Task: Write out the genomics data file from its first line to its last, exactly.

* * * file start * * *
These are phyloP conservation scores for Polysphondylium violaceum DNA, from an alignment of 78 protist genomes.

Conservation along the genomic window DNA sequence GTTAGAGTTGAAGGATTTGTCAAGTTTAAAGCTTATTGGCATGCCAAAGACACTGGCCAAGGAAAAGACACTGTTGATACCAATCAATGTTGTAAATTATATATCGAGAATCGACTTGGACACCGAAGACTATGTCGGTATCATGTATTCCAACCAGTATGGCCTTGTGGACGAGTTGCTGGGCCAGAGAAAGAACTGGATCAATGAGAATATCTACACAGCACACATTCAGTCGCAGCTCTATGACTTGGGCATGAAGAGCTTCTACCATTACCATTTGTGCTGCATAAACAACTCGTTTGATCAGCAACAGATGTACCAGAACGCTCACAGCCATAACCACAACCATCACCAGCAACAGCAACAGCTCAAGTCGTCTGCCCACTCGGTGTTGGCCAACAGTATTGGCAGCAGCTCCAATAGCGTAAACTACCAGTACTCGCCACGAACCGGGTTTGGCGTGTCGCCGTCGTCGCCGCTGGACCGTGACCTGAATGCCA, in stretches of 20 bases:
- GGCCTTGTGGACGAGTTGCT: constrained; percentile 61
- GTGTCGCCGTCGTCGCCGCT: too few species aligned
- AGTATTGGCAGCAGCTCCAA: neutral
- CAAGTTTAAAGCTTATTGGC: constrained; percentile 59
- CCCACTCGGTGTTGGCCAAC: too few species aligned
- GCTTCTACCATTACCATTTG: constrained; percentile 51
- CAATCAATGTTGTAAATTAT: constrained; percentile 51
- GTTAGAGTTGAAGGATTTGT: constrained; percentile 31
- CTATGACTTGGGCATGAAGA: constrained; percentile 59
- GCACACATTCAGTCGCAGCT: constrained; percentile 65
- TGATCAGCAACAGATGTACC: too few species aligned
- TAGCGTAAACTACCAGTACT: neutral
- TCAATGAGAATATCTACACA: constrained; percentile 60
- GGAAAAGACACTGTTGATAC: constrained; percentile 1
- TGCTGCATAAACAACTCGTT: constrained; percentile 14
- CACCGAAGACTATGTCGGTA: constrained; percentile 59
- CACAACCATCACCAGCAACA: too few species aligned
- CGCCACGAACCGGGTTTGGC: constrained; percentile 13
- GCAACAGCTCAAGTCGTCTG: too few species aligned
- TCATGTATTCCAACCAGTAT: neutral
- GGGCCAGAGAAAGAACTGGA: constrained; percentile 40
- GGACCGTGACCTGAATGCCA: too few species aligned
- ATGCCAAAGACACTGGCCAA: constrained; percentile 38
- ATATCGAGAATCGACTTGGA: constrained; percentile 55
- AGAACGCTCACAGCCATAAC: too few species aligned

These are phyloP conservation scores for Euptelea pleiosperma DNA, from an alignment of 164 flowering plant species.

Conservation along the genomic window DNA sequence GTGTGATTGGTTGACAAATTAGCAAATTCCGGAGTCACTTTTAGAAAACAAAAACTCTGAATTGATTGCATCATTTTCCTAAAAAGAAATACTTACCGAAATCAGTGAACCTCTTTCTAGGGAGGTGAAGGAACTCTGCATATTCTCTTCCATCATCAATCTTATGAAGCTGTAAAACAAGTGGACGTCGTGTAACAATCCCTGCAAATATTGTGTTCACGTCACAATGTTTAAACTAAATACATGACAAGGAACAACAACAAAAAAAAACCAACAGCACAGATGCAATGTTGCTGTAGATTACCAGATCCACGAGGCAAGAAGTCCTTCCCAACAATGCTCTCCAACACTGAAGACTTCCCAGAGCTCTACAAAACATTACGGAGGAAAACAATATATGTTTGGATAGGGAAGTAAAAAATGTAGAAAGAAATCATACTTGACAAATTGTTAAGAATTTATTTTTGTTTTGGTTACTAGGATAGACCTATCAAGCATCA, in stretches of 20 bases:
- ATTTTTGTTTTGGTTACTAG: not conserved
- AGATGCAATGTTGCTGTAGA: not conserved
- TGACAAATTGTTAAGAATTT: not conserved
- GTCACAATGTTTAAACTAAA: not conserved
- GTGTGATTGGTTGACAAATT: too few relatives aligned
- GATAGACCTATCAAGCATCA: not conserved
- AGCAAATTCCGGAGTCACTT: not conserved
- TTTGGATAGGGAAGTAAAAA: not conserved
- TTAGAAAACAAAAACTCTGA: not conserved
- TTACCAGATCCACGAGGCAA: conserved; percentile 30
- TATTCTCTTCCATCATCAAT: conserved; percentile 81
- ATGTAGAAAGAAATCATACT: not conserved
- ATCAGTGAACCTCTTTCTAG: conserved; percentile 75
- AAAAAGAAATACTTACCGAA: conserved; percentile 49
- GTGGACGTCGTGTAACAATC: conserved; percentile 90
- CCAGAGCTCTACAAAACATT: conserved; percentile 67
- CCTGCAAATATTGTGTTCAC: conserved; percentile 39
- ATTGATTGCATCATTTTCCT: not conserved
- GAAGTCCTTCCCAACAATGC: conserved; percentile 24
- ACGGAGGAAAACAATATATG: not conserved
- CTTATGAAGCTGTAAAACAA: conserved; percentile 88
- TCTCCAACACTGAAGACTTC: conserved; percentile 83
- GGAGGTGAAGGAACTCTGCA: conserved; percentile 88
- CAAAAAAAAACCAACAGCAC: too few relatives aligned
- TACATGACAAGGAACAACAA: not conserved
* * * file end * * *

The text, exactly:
These are phyloP conservation scores for Polysphondylium violaceum DNA, from an alignment of 78 protist genomes.

Conservation along the genomic window DNA sequence GTTAGAGTTGAAGGATTTGTCAAGTTTAAAGCTTATTGGCATGCCAAAGACACTGGCCAAGGAAAAGACACTGTTGATACCAATCAATGTTGTAAATTATATATCGAGAATCGACTTGGACACCGAAGACTATGTCGGTATCATGTATTCCAACCAGTATGGCCTTGTGGACGAGTTGCTGGGCCAGAGAAAGAACTGGATCAATGAGAATATCTACACAGCACACATTCAGTCGCAGCTCTATGACTTGGGCATGAAGAGCTTCTACCATTACCATTTGTGCTGCATAAACAACTCGTTTGATCAGCAACAGATGTACCAGAACGCTCACAGCCATAACCACAACCATCACCAGCAACAGCAACAGCTCAAGTCGTCTGCCCACTCGGTGTTGGCCAACAGTATTGGCAGCAGCTCCAATAGCGTAAACTACCAGTACTCGCCACGAACCGGGTTTGGCGTGTCGCCGTCGTCGCCGCTGGACCGTGACCTGAATGCCA, in stretches of 20 bases:
- GGCCTTGTGGACGAGTTGCT: constrained; percentile 61
- GTGTCGCCGTCGTCGCCGCT: too few species aligned
- AGTATTGGCAGCAGCTCCAA: neutral
- CAAGTTTAAAGCTTATTGGC: constrained; percentile 59
- CCCACTCGGTGTTGGCCAAC: too few species aligned
- GCTTCTACCATTACCATTTG: constrained; percentile 51
- CAATCAATGTTGTAAATTAT: constrained; percentile 51
- GTTAGAGTTGAAGGATTTGT: constrained; percentile 31
- CTATGACTTGGGCATGAAGA: constrained; percentile 59
- GCACACATTCAGTCGCAGCT: constrained; percentile 65
- TGATCAGCAACAGATGTACC: too few species aligned
- TAGCGTAAACTACCAGTACT: neutral
- TCAATGAGAATATCTACACA: constrained; percentile 60
- GGAAAAGACACTGTTGATAC: constrained; percentile 1
- TGCTGCATAAACAACTCGTT: constrained; percentile 14
- CACCGAAGACTATGTCGGTA: constrained; percentile 59
- CACAACCATCACCAGCAACA: too few species aligned
- CGCCACGAACCGGGTTTGGC: constrained; percentile 13
- GCAACAGCTCAAGTCGTCTG: too few species aligned
- TCATGTATTCCAACCAGTAT: neutral
- GGGCCAGAGAAAGAACTGGA: constrained; percentile 40
- GGACCGTGACCTGAATGCCA: too few species aligned
- ATGCCAAAGACACTGGCCAA: constrained; percentile 38
- ATATCGAGAATCGACTTGGA: constrained; percentile 55
- AGAACGCTCACAGCCATAAC: too few species aligned

These are phyloP conservation scores for Euptelea pleiosperma DNA, from an alignment of 164 flowering plant species.

Conservation along the genomic window DNA sequence GTGTGATTGGTTGACAAATTAGCAAATTCCGGAGTCACTTTTAGAAAACAAAAACTCTGAATTGATTGCATCATTTTCCTAAAAAGAAATACTTACCGAAATCAGTGAACCTCTTTCTAGGGAGGTGAAGGAACTCTGCATATTCTCTTCCATCATCAATCTTATGAAGCTGTAAAACAAGTGGACGTCGTGTAACAATCCCTGCAAATATTGTGTTCACGTCACAATGTTTAAACTAAATACATGACAAGGAACAACAACAAAAAAAAACCAACAGCACAGATGCAATGTTGCTGTAGATTACCAGATCCACGAGGCAAGAAGTCCTTCCCAACAATGCTCTCCAACACTGAAGACTTCCCAGAGCTCTACAAAACATTACGGAGGAAAACAATATATGTTTGGATAGGGAAGTAAAAAATGTAGAAAGAAATCATACTTGACAAATTGTTAAGAATTTATTTTTGTTTTGGTTACTAGGATAGACCTATCAAGCATCA, in stretches of 20 bases:
- ATTTTTGTTTTGGTTACTAG: not conserved
- AGATGCAATGTTGCTGTAGA: not conserved
- TGACAAATTGTTAAGAATTT: not conserved
- GTCACAATGTTTAAACTAAA: not conserved
- GTGTGATTGGTTGACAAATT: too few relatives aligned
- GATAGACCTATCAAGCATCA: not conserved
- AGCAAATTCCGGAGTCACTT: not conserved
- TTTGGATAGGGAAGTAAAAA: not conserved
- TTAGAAAACAAAAACTCTGA: not conserved
- TTACCAGATCCACGAGGCAA: conserved; percentile 30
- TATTCTCTTCCATCATCAAT: conserved; percentile 81
- ATGTAGAAAGAAATCATACT: not conserved
- ATCAGTGAACCTCTTTCTAG: conserved; percentile 75
- AAAAAGAAATACTTACCGAA: conserved; percentile 49
- GTGGACGTCGTGTAACAATC: conserved; percentile 90
- CCAGAGCTCTACAAAACATT: conserved; percentile 67
- CCTGCAAATATTGTGTTCAC: conserved; percentile 39
- ATTGATTGCATCATTTTCCT: not conserved
- GAAGTCCTTCCCAACAATGC: conserved; percentile 24
- ACGGAGGAAAACAATATATG: not conserved
- CTTATGAAGCTGTAAAACAA: conserved; percentile 88
- TCTCCAACACTGAAGACTTC: conserved; percentile 83
- GGAGGTGAAGGAACTCTGCA: conserved; percentile 88
- CAAAAAAAAACCAACAGCAC: too few relatives aligned
- TACATGACAAGGAACAACAA: not conserved